Investor Insight: Randy Shipley, Chicago, IL
His first investment was in himself and that turned out to be a very well-played move on his part as that led him to develop CannaFundr, a revolutionary crowdfunding platform for cannabis businesses. His name is Randy Shipley and he was gracious enough to give us a peek inside the twists and turns that make up his intellect and have left behind quite a track record of success.
How did your entrepreneurial journey begin?
My first endeavor was in 1988 when I invented a board game called Crosswords that sold over 50,000 copies and was turned into a game show on CVN, a home shopping network. I became involved in numerous startups in the telecom industry, becoming the first sales manager and first sales hire with Williams Telecommunications where I assisted in launching 4 different product lines. In 1998, I became Chief Revenue Officer for Carrier Access Corporation and led them from pre-IPO revenues of $6M per quarter through to their IPO quarterly revenues of $48M in 18 months. I have had involvement in many companies in their early stages and enjoy building organizations and revenues.
What was the motivating factor for you to invest in the cannabis industry?
I was fortunate to have been involved early on in industries that saw high growth: Telecommunications deregulation and the internet; actually was using the internet at Western Union for electronic mail in the early 80’s, before Gore even thought about inventing it.
I was one of the first to launch software for building crowdfunding platforms and as I looked for an industry that I felt had an opportunity to be a dominant crowdfunding player in, the cannabis industry was a very logical choice. So, my first investment was in myself and I launched a company in the industry. I am actively seeking investment personally in states that are not yet fully developed in their regulations and laws. I am not interested in dispensaries as a stand-alone investment, but feel they are excellent as one component in an integrated model.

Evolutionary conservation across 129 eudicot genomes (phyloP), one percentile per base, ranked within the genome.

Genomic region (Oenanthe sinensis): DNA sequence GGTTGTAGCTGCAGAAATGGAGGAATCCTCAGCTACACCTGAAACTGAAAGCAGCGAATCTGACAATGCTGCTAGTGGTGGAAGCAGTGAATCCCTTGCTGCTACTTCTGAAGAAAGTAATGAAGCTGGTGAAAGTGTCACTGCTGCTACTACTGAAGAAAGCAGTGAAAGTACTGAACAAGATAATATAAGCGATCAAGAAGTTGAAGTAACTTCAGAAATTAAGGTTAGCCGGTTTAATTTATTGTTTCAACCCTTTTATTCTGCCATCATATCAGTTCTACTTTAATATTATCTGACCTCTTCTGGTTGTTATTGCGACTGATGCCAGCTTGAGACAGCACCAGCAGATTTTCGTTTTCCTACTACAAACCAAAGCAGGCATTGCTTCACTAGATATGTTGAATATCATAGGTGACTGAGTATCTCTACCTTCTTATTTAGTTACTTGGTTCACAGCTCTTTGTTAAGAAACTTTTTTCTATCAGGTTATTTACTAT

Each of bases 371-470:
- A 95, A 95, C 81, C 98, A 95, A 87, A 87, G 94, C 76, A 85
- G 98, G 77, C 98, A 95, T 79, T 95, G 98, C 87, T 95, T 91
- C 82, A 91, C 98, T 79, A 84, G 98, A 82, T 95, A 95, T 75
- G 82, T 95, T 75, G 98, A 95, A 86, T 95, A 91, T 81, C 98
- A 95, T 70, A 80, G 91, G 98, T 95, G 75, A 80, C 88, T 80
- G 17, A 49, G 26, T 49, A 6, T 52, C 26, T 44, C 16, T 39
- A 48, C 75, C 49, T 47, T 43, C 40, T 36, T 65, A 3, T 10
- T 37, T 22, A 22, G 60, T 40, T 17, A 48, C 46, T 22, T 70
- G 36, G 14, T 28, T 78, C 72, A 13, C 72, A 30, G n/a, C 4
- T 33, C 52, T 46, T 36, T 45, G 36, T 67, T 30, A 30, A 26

I am actively seeking investment personally in states that are not yet fully developed in their regulations and laws.
One thing many first-time entrepreneurs struggle with is raising money. How would you suggest someone to overcome this problem?
Work hard and don’t be afraid to boot strap your company. If, as an entrepreneur, you can build a company to a stage where you have a product and customers that are buying it, it is far easier to raise capital at a much better valuation. You also have to be aware of your strengths and your weaknesses and build a team of founders/partners that offset any weaknesses you have. Investors will invest in strong teams that have an ability to execute across the many various functions of the business – so make sure you have your bases covered.
What is your best advice to cannabis entrepreneurs when they pitch their project to you?
Be prepared, have a realistic business model, and have a realistic understanding of your market and your ability to scale. I see so many pitches where the revenue growth forecast is ridiculous; it may look good in your spreadsheets, but it is an early warning sign when I see companies projecting millions in revenues in their first year.
Can you share your thinking on how to identify a company as a great opportunity?
It starts with the people and their ability to identify and articulate a solid market opportunity. They must not only understand and articulate how the company will make money, but they must also show the investor how and when they believe they will create a return on investment for the investor. I also spend a lot of time learning about the founder’s track record, ability to lead a team, passion to succeed, and aptitude to take action in challenging situations.
What are the key ingredients in building a successful start-up?